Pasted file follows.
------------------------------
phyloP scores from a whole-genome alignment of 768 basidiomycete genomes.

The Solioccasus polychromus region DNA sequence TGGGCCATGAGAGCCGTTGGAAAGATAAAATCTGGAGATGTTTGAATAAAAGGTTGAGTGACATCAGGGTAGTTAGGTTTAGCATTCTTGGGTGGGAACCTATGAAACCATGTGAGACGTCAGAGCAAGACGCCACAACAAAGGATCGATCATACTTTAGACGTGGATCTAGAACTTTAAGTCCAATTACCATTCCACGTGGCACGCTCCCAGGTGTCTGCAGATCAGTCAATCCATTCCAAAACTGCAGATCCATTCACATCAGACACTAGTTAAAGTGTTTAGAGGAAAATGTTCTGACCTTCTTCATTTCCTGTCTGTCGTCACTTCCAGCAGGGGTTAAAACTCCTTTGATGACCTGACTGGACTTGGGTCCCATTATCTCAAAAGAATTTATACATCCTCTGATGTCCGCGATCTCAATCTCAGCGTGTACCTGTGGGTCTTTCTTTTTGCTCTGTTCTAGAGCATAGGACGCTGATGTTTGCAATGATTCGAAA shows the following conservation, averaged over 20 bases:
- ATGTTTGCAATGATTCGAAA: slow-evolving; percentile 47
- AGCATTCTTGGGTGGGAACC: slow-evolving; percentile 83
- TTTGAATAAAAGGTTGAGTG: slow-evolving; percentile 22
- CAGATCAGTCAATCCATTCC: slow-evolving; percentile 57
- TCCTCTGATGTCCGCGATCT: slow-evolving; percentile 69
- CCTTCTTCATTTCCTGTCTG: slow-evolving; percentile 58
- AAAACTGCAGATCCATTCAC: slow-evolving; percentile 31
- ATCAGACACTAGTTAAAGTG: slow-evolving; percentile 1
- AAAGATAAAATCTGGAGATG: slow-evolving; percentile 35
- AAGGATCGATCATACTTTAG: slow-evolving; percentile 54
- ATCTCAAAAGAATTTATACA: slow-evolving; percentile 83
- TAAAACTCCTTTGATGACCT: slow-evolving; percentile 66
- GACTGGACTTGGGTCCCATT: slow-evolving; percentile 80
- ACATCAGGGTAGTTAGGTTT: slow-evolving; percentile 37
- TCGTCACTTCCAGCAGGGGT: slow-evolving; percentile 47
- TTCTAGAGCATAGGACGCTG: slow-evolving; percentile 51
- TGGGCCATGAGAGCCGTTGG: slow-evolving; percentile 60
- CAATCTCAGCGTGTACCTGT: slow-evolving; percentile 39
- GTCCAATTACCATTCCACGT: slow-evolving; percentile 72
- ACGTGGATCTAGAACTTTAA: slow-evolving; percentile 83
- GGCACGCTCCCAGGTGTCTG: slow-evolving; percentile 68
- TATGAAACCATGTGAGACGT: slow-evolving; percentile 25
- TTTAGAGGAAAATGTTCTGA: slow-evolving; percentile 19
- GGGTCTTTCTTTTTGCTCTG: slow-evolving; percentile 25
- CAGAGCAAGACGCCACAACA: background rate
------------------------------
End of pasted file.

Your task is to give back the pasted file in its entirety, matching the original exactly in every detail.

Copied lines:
phyloP scores from a whole-genome alignment of 768 basidiomycete genomes.

The Solioccasus polychromus region DNA sequence TGGGCCATGAGAGCCGTTGGAAAGATAAAATCTGGAGATGTTTGAATAAAAGGTTGAGTGACATCAGGGTAGTTAGGTTTAGCATTCTTGGGTGGGAACCTATGAAACCATGTGAGACGTCAGAGCAAGACGCCACAACAAAGGATCGATCATACTTTAGACGTGGATCTAGAACTTTAAGTCCAATTACCATTCCACGTGGCACGCTCCCAGGTGTCTGCAGATCAGTCAATCCATTCCAAAACTGCAGATCCATTCACATCAGACACTAGTTAAAGTGTTTAGAGGAAAATGTTCTGACCTTCTTCATTTCCTGTCTGTCGTCACTTCCAGCAGGGGTTAAAACTCCTTTGATGACCTGACTGGACTTGGGTCCCATTATCTCAAAAGAATTTATACATCCTCTGATGTCCGCGATCTCAATCTCAGCGTGTACCTGTGGGTCTTTCTTTTTGCTCTGTTCTAGAGCATAGGACGCTGATGTTTGCAATGATTCGAAA shows the following conservation, averaged over 20 bases:
- ATGTTTGCAATGATTCGAAA: slow-evolving; percentile 47
- AGCATTCTTGGGTGGGAACC: slow-evolving; percentile 83
- TTTGAATAAAAGGTTGAGTG: slow-evolving; percentile 22
- CAGATCAGTCAATCCATTCC: slow-evolving; percentile 57
- TCCTCTGATGTCCGCGATCT: slow-evolving; percentile 69
- CCTTCTTCATTTCCTGTCTG: slow-evolving; percentile 58
- AAAACTGCAGATCCATTCAC: slow-evolving; percentile 31
- ATCAGACACTAGTTAAAGTG: slow-evolving; percentile 1
- AAAGATAAAATCTGGAGATG: slow-evolving; percentile 35
- AAGGATCGATCATACTTTAG: slow-evolving; percentile 54
- ATCTCAAAAGAATTTATACA: slow-evolving; percentile 83
- TAAAACTCCTTTGATGACCT: slow-evolving; percentile 66
- GACTGGACTTGGGTCCCATT: slow-evolving; percentile 80
- ACATCAGGGTAGTTAGGTTT: slow-evolving; percentile 37
- TCGTCACTTCCAGCAGGGGT: slow-evolving; percentile 47
- TTCTAGAGCATAGGACGCTG: slow-evolving; percentile 51
- TGGGCCATGAGAGCCGTTGG: slow-evolving; percentile 60
- CAATCTCAGCGTGTACCTGT: slow-evolving; percentile 39
- GTCCAATTACCATTCCACGT: slow-evolving; percentile 72
- ACGTGGATCTAGAACTTTAA: slow-evolving; percentile 83
- GGCACGCTCCCAGGTGTCTG: slow-evolving; percentile 68
- TATGAAACCATGTGAGACGT: slow-evolving; percentile 25
- TTTAGAGGAAAATGTTCTGA: slow-evolving; percentile 19
- GGGTCTTTCTTTTTGCTCTG: slow-evolving; percentile 25
- CAGAGCAAGACGCCACAACA: background rate